Conversion (law) - Conversion and Crime

Conversion and Crime

See also: Criminal conversion

Conversion is an interference with another's ownership of property. It is a general intent tort, not a specific intent tort. That means that the intent to take or otherwise deal with the property is enough to support the claim, and it doesn't matter whether the defendant knew that the act would constitute interference with the property of another. Therefore, the defendant's innocent reasons for the act cannot be used as an excuse. It does not matter if the defendant made a mistake. The standard remedy for conversion is a judgment for damages in an amount equal to the fair market value of the property. Punitive damages are also possible, because conversion is an intentional tort.

The standard remedy in a detinue action is an order that the property be returned. The standard remedy in an action for trespass to chattels is a judgment for an amount equal to the value of loss of use of the property. Damages from a trespass claim are based on the harm caused to the plaintiff, rather than the value of the chattel. Many actions can constitute both conversion and trespass. In these cases, a plaintiff must eventually choose which claim to press based on what damages they seek to recover. It is the difference between forcing a rental fee and a total sale upon a defendant.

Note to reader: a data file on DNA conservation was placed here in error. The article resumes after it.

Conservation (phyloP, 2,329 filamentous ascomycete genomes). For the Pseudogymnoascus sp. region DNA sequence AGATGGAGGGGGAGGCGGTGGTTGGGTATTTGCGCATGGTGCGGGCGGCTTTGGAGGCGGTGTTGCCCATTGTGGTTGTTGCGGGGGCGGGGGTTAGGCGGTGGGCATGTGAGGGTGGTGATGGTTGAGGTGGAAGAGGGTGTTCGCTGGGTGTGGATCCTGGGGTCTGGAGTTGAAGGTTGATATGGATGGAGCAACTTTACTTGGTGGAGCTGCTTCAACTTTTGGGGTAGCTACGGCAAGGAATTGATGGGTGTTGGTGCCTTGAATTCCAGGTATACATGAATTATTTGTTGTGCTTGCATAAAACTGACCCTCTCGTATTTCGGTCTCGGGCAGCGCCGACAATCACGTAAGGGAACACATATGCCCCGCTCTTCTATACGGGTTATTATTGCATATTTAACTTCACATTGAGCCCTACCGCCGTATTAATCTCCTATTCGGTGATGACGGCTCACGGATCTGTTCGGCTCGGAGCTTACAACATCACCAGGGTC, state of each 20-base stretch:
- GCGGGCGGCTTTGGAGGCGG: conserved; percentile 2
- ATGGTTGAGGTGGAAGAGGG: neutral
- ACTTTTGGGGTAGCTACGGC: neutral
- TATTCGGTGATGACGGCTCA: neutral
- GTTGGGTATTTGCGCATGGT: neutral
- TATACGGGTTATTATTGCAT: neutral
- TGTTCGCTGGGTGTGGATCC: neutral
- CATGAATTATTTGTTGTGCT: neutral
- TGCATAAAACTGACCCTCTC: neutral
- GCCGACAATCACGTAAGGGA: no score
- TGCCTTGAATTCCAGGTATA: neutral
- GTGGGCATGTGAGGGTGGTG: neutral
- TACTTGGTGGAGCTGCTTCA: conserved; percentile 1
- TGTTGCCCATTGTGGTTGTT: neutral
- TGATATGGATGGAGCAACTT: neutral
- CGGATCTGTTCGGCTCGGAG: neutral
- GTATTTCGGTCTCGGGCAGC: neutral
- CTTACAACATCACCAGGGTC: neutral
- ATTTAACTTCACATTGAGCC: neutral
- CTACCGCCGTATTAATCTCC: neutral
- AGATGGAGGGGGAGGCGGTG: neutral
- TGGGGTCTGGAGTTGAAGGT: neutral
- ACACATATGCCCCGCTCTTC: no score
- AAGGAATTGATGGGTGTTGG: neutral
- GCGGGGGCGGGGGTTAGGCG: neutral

In some cases the exercise of the dominion may amount to an act of trespass or to a crime, e.g. where the taking amounts to larceny, or fraudulent appropriation by a bailee or agent entrusted with the property of another (Larceny Acts of 1861 and 1901). Fraudulent conversion by any person to his own use (or that of persons other than the owner) of property entrusted to him is a crime in the case of custodians of property, factors, trustees under express trusts in writing (Larceny Act 1861, ss. 77-85; Larceny Act 1901).

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